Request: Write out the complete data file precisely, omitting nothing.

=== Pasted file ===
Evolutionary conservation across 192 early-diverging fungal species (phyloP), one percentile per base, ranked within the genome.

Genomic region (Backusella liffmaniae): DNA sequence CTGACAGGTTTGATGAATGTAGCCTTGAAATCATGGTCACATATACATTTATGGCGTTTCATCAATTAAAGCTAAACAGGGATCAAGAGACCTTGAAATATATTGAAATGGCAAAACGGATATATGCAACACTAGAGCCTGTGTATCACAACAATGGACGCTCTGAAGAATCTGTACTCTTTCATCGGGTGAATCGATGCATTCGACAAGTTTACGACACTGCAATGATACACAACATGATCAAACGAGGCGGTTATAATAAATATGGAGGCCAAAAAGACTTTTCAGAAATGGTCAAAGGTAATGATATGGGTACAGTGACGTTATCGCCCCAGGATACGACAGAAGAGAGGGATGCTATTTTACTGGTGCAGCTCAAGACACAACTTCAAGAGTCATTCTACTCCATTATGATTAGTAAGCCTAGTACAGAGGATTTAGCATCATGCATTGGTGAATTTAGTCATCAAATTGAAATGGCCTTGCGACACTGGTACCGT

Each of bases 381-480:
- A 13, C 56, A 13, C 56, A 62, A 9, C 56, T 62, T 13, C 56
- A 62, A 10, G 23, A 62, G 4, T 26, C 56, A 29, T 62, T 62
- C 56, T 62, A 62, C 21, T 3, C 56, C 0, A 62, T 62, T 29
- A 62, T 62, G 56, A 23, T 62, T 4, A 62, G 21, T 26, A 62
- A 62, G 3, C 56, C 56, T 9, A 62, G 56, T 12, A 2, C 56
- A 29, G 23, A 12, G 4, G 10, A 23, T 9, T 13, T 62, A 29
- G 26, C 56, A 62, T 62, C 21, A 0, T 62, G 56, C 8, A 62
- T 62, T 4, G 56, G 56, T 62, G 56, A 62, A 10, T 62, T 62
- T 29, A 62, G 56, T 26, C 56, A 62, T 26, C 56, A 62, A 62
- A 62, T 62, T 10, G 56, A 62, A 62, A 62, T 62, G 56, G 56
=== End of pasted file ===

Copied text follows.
Evolutionary conservation across 192 early-diverging fungal species (phyloP), one percentile per base, ranked within the genome.

Genomic region (Backusella liffmaniae): DNA sequence CTGACAGGTTTGATGAATGTAGCCTTGAAATCATGGTCACATATACATTTATGGCGTTTCATCAATTAAAGCTAAACAGGGATCAAGAGACCTTGAAATATATTGAAATGGCAAAACGGATATATGCAACACTAGAGCCTGTGTATCACAACAATGGACGCTCTGAAGAATCTGTACTCTTTCATCGGGTGAATCGATGCATTCGACAAGTTTACGACACTGCAATGATACACAACATGATCAAACGAGGCGGTTATAATAAATATGGAGGCCAAAAAGACTTTTCAGAAATGGTCAAAGGTAATGATATGGGTACAGTGACGTTATCGCCCCAGGATACGACAGAAGAGAGGGATGCTATTTTACTGGTGCAGCTCAAGACACAACTTCAAGAGTCATTCTACTCCATTATGATTAGTAAGCCTAGTACAGAGGATTTAGCATCATGCATTGGTGAATTTAGTCATCAAATTGAAATGGCCTTGCGACACTGGTACCGT

Each of bases 381-480:
- A 13, C 56, A 13, C 56, A 62, A 9, C 56, T 62, T 13, C 56
- A 62, A 10, G 23, A 62, G 4, T 26, C 56, A 29, T 62, T 62
- C 56, T 62, A 62, C 21, T 3, C 56, C 0, A 62, T 62, T 29
- A 62, T 62, G 56, A 23, T 62, T 4, A 62, G 21, T 26, A 62
- A 62, G 3, C 56, C 56, T 9, A 62, G 56, T 12, A 2, C 56
- A 29, G 23, A 12, G 4, G 10, A 23, T 9, T 13, T 62, A 29
- G 26, C 56, A 62, T 62, C 21, A 0, T 62, G 56, C 8, A 62
- T 62, T 4, G 56, G 56, T 62, G 56, A 62, A 10, T 62, T 62
- T 29, A 62, G 56, T 26, C 56, A 62, T 26, C 56, A 62, A 62
- A 62, T 62, T 10, G 56, A 62, A 62, A 62, T 62, G 56, G 56